Spyware is not just a nuisance. It's a serious software problem that puts personal information at risk through spyware-enabled identity theft. Known as junkware or malware, it's installed on your computers to push ads, track Internet habits and perform other tricks. Sensitive business assets are vulnerable to keyloggers and other tracking applications. Computers slow to a crawl, which leads to productivity drains on users and IT staff.
There's too much at stake at your business to not take preventive action. Here's what you can do to prevent your computers from becoming infected:
Make a spyware protection company policy. To protect your business' best interests, antispyware protection should be required software on every computer. Just as you would require antivirus software, if your organization takes information security seriously, this should be a breeze. If not, check out my SearchSMB.com webcast
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Remember that you'll likely need more than one antispyware application. Regardless of what antispyware vendors claim, you almost always need more than one program to protect against a wide range of adware and spyware. Experts say the best protection you can get is probably around only 70% using a combination of the two leading antispyware programs.
Aim for a centrally managed antispyware solution if the budget permits. I always advocate centrally managed software for companies with more than just a handful of computers. Spyware protection is no different. There are several vendors, such as Webroot Software Inc. and Computer Associates International Inc., that offer such software. If you have roughly 10 or more Windows-based computers and want to save time, effort and money in the long term, you should definitely consider this route.
Use a layered defense. The best defense against any information threat is a layered defense. You have a greater chance defending against spyware if you use antispyware software combined with antivirus, personal firewall and host anomaly detection/intrusion prevention software. You can even help prevent infections at your network perimeter by utilizing spam and content filtering for inbound email.
Lock down your systems. A layer of spyware defense that deserves separate mention is to configure Windows and Internet Explorer to be more secure. There are simple things you can do that will make a world of difference. For starters, make sure your systems are configured to be "hardened" from the elements. Roberta Bragg has written extensively on this topic at SearchWindowsSecurity.com. These hardening tricks are very easy to implement, and you can even push a lot of them out via Active Directory Group Policies. Also, configure Internet Explorer (or whichever browser you use) to have pop-up blocker protection. This feature is built into most new browsers, and there are several well-known third-party applications for this. My favorite protection mechanism for Internet Explorer is the free Google toolbar. It not only blocks most pop-up ads that harbor spyware, but it also serves as a quick and convenient way to perform Google queries while browsing the Internet.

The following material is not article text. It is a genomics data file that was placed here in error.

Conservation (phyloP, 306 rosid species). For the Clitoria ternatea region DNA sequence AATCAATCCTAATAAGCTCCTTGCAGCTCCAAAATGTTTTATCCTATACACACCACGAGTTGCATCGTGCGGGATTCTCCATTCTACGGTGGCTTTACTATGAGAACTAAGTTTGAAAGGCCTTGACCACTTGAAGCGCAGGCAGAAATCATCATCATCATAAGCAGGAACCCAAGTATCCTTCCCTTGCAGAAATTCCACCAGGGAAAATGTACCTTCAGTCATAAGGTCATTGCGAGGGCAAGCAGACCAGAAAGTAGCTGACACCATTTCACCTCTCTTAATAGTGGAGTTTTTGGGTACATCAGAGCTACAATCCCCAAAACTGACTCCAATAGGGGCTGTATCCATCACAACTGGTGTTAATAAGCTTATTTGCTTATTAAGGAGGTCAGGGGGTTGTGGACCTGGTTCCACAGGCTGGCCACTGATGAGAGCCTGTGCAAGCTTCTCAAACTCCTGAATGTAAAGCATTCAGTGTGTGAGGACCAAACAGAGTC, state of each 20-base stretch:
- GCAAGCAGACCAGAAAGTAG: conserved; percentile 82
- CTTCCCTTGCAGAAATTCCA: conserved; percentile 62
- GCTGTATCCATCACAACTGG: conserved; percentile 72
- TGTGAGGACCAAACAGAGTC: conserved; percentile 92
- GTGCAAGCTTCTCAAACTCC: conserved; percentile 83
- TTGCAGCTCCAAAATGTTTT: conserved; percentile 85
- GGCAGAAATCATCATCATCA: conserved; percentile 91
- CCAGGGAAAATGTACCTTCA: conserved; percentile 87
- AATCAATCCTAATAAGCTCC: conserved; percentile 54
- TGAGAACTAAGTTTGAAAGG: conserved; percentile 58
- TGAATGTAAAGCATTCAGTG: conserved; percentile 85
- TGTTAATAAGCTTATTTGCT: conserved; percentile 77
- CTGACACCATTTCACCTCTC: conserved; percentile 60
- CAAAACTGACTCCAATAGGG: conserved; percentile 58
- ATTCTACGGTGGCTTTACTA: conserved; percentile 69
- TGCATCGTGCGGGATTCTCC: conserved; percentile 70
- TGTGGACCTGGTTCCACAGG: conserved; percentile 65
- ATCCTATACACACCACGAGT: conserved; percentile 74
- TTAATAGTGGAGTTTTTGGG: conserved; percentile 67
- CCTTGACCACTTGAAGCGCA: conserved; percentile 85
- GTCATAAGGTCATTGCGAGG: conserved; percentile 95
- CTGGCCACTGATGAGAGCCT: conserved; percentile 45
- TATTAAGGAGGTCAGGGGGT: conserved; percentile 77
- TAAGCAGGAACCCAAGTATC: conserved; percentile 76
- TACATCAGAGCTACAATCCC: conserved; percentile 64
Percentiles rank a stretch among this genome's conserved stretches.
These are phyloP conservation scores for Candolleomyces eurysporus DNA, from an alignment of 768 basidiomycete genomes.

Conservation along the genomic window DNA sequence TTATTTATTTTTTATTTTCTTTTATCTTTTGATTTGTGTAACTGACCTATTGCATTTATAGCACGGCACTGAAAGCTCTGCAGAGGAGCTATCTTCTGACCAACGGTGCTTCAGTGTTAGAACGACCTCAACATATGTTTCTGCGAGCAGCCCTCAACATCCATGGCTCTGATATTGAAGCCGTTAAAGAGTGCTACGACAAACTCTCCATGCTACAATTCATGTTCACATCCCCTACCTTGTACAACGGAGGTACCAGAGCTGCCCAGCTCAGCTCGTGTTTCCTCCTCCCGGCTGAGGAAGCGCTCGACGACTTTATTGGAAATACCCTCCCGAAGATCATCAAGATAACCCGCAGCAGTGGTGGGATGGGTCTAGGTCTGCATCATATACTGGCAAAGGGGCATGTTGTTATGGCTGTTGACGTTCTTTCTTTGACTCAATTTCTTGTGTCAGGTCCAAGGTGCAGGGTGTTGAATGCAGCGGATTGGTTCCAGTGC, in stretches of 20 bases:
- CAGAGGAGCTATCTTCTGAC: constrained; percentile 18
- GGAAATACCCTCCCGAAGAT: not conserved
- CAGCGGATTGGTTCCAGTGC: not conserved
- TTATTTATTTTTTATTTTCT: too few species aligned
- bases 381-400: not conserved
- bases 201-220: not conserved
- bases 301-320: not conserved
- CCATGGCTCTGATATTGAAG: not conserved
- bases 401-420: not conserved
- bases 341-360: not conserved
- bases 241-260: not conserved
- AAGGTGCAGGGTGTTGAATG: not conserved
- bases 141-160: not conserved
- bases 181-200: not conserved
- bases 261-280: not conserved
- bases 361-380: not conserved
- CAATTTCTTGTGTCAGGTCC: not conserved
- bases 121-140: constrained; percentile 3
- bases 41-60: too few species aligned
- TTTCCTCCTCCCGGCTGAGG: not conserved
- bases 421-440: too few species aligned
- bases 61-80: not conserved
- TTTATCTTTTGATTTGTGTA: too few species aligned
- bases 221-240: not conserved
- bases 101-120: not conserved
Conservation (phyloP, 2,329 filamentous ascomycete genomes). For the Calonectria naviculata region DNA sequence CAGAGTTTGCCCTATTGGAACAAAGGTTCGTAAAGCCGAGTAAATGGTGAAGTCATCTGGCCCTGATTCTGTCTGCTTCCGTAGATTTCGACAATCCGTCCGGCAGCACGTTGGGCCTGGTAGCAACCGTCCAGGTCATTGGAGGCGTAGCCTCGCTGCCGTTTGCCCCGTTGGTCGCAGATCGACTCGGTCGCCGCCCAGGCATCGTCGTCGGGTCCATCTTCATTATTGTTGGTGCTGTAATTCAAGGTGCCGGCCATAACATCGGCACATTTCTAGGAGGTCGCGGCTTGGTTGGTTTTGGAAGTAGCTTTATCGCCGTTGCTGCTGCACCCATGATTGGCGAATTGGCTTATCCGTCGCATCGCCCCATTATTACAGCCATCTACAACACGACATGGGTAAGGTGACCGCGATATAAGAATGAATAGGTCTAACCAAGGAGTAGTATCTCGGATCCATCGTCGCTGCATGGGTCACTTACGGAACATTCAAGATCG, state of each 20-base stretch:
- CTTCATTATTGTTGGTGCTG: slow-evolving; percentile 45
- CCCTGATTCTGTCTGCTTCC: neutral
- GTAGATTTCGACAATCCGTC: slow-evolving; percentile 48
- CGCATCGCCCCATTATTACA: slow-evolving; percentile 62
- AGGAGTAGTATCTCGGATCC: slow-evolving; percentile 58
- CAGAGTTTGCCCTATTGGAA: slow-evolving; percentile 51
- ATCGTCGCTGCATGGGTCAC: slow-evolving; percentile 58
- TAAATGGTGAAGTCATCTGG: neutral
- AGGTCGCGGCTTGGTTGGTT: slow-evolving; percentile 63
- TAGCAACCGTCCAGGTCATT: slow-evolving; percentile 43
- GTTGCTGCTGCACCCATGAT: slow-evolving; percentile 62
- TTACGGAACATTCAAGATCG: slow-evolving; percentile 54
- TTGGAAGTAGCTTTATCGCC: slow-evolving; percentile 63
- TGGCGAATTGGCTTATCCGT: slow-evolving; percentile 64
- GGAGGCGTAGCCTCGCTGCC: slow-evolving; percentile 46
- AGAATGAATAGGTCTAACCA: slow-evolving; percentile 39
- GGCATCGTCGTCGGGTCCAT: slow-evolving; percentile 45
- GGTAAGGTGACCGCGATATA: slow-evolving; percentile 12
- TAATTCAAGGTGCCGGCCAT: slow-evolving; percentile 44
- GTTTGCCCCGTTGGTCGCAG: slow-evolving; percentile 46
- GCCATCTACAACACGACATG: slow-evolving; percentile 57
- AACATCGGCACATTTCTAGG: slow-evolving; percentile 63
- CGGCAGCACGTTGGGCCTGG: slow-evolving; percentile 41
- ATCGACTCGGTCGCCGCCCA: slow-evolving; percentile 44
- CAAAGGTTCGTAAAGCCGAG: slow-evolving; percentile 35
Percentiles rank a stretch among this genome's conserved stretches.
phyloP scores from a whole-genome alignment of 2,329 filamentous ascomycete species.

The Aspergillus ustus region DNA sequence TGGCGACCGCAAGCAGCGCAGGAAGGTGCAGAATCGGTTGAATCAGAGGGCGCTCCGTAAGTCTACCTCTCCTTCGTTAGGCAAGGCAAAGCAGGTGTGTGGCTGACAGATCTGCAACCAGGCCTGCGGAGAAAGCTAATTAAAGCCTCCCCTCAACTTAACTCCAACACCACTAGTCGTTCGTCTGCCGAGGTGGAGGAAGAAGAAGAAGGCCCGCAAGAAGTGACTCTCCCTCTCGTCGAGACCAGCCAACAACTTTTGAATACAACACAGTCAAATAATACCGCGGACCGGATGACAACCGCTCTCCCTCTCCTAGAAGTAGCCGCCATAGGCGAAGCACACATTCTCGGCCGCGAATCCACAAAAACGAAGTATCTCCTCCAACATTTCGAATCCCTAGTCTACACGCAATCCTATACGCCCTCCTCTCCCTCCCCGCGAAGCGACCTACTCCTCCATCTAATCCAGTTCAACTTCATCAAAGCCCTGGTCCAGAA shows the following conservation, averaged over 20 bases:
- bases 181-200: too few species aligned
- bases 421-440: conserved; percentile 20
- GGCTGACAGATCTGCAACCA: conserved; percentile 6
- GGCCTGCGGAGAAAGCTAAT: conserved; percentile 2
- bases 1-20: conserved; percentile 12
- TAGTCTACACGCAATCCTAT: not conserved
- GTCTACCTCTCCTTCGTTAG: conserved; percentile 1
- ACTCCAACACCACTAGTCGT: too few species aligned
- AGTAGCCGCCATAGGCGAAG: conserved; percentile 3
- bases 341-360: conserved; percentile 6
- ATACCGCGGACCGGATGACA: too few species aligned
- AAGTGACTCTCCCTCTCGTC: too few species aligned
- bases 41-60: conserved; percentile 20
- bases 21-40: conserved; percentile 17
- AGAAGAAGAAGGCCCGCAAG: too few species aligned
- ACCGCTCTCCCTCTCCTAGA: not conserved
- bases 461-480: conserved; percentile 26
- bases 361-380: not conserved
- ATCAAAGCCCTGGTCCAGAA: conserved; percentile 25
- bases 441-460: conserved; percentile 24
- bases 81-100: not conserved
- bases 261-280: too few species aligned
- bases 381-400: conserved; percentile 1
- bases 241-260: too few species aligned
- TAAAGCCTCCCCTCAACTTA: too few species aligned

Use a more secure browser. Internet Explorer is a huge target for pop-ups, phishing scams, executable code and other nefarious hacker shenanigans. If possible, use a more secure Web browser such as Firefox or Opera. These browsers likely have 99% or more of the functionality your users need with much less baggage attached.
Install antispyware protection before new computers are deployed. Rather than installing spyware protection and cleaning utilities after you suspect infections, put it on systems before they're deployed into the wild. For existing systems, simply install your favorite antispyware application such as Spybot Search and Destroy, Ad-Aware or PestPatrol (or a combination of two or more). Let the software clean your systems and simply keep it running full time in the background to act as a preventative layer to keep your systems protected.
Protect every Windows-based system on your network. Antispyware software is no longer just for workstations -- it needs to be on servers, laptops and any system running Windows, regardless of whether or not they are networked. Windows is the operating system of choice for most spyware infections (at least for now), so make sure every single Windows-based system has protection.
Remember that remote users might not be receiving proper updates. If you have remote users, remember that their systems may not be receiving the proper antispyware and other software updates.
Educate your users. User gullibility, ignorance and carelessness are the main causes for infection. People clicking "yes" or "OK" in pop-up windows allowing software to be installed opens the floodgates. Downloading and running seemingly innocuous programs doesn't help the cause either. Educate your users on what to do and what not to do. Give them examples of what can happen when spyware infects a computer and how that relates to their everyday job functions. It's amazing how much buy-in you can get using this technique.
Kevin Beaver is an independent information security consultant, author and speaker with Atlanta-based Principle Logic LLC, where he specializes in information security assessments for those who take security seriously and incident response for those who don't. He is author and co-author of four information security books, including the highly successful Hacking for Dummies and the upcoming Hacking Wireless Networks for Dummies, both by Wiley Publishing. Kevin can be reached at email@example.com.
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This was first published in May 2005